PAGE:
Unified Canadian Aboriginal Syllabics are not, strictly speaking, a single script, but a family of related scripts used for writing a number of Algonquin and Inuit languages (previously also the Athabaskan languages) indigenous to Canada. However, they are encoded in Unicode as a unified block. They are used almost exclusively in Canada, for writing the Cree, Ojibwe, Inuktitut, and occasionally Blackfoot languages.
A Canadian syllabic script was first created in 1840 by the British missionary James Evans for writing the Swampy Cree dialect. He was influenced in part by two scripts intended to be read by the blind; James Frere's alphabet and Thomas Lucas's embossed shorthand system. Evans had also learned Pitman shorthand during his previous work as a merchant, and it is believed that he based the idea of modifying each letter by rotation on this system. Some scholars also believe he was influenced by the shapes of Devanagari letters.
Canadian syllabics are abugidas; each symbol represents a consonant+vowel combination, with the exception of the bare vowel letter. Vowels which occur at the beginning of a syllable are written with a triangular symbol, rotated through 4 series of 90°, normally to represent the vowels [a], [o], [i] and [e]. Some languages which use the script have a different vowel inventory so assign different values to the rotations.
Each consonant+vowel symbol can be modified in four ways, again, generally to represent the vowels [a], [o], [i] and [e]. Unlike most other abugidas, vowel modification is not indicated by the addition of diacritics but by rotating the whole symbol. The way in which letters are modified depends on whether they have a symmetric shape or not. Letters which have a symmetric shape are rotated anti-clockwise 90° to represent [i] when upright, and [a], [e], [o] respectively with each subsequent rotation. Letters which are not symmetric also represent [i] when upright, but are inverted 180° to represent [o]. [e] and [a] are represented using the mirror images of [i] and [o] respectively.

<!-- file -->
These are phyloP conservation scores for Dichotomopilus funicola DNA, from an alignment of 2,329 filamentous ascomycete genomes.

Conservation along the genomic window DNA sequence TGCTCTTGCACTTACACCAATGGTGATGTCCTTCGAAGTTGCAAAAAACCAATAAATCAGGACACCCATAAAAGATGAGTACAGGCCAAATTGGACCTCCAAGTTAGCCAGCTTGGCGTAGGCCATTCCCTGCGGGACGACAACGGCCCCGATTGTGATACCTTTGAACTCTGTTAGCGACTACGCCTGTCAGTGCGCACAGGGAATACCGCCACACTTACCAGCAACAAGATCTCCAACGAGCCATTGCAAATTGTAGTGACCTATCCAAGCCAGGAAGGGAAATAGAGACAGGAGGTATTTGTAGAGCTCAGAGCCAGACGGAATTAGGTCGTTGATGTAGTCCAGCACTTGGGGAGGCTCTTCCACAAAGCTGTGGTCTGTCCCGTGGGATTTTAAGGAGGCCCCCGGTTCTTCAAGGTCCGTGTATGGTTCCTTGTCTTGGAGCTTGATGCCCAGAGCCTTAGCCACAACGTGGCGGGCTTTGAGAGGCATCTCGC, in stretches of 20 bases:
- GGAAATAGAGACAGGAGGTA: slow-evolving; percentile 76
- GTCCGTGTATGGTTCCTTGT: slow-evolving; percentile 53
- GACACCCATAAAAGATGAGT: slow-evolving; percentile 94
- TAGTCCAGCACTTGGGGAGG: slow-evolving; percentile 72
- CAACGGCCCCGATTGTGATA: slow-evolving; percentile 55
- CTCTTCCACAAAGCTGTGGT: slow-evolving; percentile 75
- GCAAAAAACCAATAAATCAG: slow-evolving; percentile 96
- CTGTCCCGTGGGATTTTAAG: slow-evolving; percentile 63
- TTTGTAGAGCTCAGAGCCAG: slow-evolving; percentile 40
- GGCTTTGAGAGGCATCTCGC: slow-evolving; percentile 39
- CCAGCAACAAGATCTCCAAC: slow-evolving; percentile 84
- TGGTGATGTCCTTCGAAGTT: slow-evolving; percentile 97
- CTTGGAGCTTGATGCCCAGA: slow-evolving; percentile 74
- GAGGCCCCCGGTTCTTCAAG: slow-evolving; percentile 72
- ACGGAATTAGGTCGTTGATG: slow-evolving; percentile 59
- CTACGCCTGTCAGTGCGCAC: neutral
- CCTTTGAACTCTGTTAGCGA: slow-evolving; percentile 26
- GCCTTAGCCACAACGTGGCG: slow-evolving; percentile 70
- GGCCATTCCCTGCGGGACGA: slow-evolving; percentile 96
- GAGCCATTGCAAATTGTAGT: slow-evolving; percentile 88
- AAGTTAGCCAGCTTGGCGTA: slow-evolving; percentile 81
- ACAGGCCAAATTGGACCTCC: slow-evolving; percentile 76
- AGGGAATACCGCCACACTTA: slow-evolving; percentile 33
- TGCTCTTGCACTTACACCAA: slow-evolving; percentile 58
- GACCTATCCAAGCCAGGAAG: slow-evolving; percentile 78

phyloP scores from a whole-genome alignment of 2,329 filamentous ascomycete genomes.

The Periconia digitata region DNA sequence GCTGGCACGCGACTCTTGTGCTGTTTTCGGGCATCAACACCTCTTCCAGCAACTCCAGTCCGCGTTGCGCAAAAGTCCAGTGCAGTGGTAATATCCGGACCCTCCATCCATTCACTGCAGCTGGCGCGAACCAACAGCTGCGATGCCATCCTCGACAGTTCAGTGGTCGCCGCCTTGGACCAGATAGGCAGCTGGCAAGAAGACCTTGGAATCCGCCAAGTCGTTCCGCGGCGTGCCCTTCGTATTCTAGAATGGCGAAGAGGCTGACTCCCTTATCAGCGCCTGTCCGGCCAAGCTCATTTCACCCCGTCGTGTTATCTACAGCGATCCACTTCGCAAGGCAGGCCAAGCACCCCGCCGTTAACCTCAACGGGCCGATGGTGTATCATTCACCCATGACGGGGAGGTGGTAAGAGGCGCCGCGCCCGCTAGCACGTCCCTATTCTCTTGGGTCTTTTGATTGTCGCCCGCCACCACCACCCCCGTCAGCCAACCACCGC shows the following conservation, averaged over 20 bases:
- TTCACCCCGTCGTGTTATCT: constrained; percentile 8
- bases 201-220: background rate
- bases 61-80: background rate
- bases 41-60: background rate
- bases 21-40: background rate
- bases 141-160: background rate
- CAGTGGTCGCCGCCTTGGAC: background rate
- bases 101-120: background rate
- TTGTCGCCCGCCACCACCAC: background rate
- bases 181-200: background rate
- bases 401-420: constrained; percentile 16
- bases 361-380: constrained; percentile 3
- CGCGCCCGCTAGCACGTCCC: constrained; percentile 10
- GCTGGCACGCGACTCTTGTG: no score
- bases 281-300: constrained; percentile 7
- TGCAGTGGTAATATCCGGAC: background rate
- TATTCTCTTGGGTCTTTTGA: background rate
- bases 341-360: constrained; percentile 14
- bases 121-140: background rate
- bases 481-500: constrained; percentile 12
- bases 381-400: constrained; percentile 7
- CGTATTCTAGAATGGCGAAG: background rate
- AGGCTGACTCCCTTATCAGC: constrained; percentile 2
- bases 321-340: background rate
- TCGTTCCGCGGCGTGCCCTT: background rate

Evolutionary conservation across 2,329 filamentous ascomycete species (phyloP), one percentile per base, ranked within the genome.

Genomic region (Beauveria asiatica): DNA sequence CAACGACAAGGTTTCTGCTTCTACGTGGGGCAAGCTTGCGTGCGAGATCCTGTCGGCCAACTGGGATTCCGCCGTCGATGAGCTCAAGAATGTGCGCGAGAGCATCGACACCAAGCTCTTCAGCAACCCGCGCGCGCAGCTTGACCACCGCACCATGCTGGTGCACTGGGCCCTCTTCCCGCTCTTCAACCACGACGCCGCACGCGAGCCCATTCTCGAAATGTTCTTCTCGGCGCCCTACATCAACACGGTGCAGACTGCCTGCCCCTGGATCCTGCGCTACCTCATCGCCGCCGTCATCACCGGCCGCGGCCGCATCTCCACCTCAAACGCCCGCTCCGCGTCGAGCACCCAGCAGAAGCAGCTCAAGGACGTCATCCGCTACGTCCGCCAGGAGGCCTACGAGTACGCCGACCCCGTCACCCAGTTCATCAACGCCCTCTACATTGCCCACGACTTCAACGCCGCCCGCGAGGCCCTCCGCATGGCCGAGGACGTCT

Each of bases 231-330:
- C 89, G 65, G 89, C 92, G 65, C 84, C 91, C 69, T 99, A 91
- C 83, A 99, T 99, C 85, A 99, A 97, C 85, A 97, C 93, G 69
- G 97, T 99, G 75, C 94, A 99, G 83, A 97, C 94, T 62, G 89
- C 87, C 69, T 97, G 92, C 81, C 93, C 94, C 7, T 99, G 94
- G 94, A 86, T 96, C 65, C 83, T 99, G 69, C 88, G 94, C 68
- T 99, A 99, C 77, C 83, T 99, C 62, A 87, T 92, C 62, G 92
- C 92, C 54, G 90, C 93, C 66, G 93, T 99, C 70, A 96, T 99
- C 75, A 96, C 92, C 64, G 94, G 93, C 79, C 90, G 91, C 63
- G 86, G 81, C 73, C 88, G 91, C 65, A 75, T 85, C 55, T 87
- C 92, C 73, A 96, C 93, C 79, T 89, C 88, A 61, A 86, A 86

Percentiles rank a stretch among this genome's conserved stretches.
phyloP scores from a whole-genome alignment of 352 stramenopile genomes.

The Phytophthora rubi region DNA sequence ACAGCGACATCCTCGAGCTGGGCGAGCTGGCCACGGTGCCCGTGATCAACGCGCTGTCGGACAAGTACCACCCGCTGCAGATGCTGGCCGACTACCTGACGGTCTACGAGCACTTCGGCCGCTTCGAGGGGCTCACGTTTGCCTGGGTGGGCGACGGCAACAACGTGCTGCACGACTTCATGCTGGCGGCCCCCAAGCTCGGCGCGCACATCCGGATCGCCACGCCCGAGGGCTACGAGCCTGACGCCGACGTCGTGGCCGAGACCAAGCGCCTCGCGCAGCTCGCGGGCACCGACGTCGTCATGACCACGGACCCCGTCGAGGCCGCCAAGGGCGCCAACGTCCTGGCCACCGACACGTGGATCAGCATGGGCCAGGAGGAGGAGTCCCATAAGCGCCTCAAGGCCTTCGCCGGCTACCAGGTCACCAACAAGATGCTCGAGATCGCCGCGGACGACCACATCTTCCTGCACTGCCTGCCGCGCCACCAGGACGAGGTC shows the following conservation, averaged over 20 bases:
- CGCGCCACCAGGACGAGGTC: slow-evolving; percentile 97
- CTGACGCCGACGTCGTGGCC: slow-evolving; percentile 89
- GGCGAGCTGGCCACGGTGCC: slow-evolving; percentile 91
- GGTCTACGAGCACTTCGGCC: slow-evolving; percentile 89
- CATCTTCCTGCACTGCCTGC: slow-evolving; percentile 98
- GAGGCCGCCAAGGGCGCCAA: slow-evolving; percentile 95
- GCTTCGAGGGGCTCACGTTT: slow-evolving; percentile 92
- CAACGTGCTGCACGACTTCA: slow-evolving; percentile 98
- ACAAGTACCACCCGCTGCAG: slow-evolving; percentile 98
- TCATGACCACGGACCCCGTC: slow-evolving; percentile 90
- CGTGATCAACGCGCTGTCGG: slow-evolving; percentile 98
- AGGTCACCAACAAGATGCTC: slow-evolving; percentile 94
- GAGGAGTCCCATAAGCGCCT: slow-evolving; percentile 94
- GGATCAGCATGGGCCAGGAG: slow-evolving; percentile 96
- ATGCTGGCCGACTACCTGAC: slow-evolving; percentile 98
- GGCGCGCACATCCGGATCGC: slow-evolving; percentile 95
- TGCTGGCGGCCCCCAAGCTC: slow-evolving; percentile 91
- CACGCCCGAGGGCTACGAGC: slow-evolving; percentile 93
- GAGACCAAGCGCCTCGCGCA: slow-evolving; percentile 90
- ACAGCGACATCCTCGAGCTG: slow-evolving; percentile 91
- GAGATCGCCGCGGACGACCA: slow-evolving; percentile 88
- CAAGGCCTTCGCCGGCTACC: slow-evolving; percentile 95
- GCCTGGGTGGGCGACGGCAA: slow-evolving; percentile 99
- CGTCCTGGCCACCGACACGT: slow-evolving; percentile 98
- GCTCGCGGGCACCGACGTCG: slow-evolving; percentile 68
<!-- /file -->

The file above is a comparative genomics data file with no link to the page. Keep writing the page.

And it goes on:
A fifth modification can be performed on letters to make them superscript. In this form they represent a syllable-final consonant with no following vowel. Some languages do not use the superscript letters but instead have an additional set of symbols, unrelated to the consonant+vowel symbols, to represent syllable-final consonants.
Additional marks are used to modify the length of a vowel or to indicate phonological processes such as labialization and aspiration. However, these marks are not used consistently from one language to another - any given combination of letter + combining mark may represent two different sounds in two different languages, so in Unicode each combination is encoded separately for each language in which it is used, rather than simply as a base character and diacritic. The symbol to represent vowel length is called a 'point'; as this symbol is not used consistently even within one language, texts are sometimes referred to as 'pointed' or 'unpointed' depending on whether the writer has used the symbol or not.
Spaces are used between words, and there is a symbol for a full stop. Latin punctuation (with the exception of full stop) is also sometimes used.
The extent to which Canadian syllabics are used varies between languages. It is considered obsolete or seriously endangered among the Athabaskan group of languages and Blackfoot. However, the Canadian government generally encourages the use of the script, especially in areas with large Inuit populations. In Nunavut and Nunavik, syllabics are the official script alongside Latin, are used at the municipal, territorial / provincial, and federal levels, and are taught in schools. They are also used by businesses, and in the media and communications sector. Some languages have established standardization committees to standardize the syllabics as used for their language.